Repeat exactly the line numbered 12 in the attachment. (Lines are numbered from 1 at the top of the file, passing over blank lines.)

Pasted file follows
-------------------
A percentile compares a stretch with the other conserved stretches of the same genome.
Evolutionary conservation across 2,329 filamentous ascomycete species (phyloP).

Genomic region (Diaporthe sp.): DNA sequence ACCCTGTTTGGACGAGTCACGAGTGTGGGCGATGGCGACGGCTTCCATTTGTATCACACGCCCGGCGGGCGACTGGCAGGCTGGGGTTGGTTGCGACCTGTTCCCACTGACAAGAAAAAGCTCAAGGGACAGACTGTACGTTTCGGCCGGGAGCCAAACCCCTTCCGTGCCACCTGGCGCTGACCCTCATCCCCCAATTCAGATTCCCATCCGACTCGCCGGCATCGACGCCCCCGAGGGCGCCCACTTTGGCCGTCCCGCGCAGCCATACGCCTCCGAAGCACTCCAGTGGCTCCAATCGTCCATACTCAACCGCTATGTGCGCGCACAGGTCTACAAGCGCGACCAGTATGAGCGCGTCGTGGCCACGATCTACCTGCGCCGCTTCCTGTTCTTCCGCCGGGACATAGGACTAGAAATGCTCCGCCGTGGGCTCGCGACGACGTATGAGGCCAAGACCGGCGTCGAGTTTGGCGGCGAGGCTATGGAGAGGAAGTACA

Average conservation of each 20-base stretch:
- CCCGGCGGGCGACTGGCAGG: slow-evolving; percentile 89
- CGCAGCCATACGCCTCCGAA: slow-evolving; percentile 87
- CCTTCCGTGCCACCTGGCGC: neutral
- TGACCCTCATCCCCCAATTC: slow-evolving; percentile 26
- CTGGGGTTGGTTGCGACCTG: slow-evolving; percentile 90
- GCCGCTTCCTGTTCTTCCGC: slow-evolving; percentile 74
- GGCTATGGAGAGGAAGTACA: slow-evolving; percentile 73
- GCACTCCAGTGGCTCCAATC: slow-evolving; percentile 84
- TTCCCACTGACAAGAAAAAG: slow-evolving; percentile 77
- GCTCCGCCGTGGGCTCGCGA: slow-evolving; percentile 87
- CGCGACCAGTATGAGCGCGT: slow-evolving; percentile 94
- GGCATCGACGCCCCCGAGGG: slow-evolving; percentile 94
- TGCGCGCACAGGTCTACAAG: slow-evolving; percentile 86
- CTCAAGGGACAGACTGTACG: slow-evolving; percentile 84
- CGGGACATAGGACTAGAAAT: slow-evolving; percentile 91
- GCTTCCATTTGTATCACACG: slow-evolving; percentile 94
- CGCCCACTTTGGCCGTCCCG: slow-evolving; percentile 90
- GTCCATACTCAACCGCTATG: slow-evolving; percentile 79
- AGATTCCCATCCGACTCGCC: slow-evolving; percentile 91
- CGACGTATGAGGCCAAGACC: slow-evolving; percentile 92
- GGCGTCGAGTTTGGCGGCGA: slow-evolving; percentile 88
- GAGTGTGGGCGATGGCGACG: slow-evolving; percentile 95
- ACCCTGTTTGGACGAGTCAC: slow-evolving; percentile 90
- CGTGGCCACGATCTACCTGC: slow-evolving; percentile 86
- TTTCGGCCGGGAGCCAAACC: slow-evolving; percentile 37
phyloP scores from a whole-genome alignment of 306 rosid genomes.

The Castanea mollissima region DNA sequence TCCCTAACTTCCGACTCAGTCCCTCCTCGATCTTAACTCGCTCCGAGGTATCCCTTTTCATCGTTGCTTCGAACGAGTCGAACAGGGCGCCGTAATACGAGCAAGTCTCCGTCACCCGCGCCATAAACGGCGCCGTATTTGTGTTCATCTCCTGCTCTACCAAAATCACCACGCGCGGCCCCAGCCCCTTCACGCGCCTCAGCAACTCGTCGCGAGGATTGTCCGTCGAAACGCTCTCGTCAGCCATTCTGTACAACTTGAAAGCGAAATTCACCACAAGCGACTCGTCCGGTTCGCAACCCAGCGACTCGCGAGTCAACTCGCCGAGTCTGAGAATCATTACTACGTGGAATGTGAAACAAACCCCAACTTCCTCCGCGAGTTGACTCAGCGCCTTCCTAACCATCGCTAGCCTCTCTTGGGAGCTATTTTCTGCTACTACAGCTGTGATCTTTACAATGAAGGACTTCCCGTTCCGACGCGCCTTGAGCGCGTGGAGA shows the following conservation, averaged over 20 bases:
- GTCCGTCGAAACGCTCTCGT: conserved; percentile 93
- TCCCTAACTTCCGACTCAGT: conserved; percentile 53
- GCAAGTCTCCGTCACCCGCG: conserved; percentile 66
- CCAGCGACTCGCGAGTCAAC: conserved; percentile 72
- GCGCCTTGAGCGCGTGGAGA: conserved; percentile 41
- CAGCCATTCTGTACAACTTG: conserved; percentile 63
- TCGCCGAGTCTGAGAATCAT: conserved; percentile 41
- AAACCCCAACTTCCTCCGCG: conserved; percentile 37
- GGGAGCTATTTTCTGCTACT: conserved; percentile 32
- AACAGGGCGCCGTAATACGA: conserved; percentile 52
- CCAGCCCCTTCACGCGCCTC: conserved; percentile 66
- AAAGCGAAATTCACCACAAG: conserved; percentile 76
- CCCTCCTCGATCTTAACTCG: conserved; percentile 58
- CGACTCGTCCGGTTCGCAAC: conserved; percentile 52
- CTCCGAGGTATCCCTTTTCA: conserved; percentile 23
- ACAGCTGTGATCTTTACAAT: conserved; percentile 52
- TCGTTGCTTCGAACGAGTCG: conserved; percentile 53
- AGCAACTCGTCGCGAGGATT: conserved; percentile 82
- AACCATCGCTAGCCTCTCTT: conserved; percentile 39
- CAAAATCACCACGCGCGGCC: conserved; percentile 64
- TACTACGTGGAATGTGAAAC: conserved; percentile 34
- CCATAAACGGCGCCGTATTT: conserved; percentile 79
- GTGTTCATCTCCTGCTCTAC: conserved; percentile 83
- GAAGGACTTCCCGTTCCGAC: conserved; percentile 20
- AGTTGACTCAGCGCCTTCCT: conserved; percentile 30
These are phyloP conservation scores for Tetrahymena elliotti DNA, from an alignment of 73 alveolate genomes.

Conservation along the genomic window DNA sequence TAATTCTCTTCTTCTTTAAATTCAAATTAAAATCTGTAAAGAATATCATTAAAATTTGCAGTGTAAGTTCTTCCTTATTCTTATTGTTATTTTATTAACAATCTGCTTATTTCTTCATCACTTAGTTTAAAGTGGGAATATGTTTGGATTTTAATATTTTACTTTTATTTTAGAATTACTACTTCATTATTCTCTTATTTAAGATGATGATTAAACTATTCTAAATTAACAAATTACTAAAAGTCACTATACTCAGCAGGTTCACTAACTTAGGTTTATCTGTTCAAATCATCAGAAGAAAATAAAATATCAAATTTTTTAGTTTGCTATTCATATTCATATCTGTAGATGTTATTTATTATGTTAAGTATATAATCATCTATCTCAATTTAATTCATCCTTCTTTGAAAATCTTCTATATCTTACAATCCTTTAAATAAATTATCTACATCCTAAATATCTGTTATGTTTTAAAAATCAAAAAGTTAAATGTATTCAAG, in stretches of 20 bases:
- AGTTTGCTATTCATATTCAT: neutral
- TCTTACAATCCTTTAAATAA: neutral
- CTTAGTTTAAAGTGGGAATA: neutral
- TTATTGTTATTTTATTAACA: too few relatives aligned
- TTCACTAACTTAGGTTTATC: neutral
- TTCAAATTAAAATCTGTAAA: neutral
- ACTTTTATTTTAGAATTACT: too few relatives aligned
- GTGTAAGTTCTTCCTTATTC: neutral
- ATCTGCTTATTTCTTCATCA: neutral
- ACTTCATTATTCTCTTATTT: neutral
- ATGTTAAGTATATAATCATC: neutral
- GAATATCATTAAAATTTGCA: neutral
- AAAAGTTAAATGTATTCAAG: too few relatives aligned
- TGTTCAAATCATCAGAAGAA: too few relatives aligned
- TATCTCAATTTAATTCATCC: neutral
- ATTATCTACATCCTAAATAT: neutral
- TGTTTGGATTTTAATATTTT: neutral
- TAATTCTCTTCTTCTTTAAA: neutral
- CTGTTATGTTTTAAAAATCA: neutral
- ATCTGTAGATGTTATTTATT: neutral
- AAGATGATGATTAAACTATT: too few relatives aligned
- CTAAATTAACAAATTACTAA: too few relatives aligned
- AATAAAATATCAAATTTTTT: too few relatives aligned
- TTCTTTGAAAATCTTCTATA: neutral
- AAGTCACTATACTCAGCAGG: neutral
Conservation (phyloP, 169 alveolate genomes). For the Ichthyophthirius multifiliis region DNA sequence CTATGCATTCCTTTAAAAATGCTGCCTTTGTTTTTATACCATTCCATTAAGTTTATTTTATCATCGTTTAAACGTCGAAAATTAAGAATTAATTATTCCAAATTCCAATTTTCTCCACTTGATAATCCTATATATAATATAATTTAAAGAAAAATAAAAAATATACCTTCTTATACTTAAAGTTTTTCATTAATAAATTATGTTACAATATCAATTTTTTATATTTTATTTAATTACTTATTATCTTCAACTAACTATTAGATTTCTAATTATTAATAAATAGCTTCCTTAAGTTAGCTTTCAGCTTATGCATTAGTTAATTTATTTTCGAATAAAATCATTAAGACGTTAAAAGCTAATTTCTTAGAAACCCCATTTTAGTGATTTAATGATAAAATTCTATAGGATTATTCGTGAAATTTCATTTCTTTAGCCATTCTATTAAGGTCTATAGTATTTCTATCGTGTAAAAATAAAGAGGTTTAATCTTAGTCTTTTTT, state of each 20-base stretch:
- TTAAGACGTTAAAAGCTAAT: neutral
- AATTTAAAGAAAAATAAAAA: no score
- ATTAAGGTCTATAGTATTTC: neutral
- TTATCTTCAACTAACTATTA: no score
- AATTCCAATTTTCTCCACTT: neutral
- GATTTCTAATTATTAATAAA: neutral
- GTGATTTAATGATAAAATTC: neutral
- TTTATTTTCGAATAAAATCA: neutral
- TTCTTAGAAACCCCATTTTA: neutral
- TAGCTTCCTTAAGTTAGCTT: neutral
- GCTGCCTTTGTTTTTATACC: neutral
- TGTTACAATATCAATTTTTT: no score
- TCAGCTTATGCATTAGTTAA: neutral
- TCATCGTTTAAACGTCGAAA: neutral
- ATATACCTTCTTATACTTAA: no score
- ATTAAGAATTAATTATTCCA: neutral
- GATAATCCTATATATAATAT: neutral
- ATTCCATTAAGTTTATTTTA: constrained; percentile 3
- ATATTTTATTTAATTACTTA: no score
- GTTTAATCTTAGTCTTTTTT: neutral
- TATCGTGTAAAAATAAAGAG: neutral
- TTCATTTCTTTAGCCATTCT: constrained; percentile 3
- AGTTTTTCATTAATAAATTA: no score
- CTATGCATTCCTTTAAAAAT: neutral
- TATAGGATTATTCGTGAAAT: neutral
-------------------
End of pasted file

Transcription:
- GCACTCCAGTGGCTCCAATC: slow-evolving; percentile 84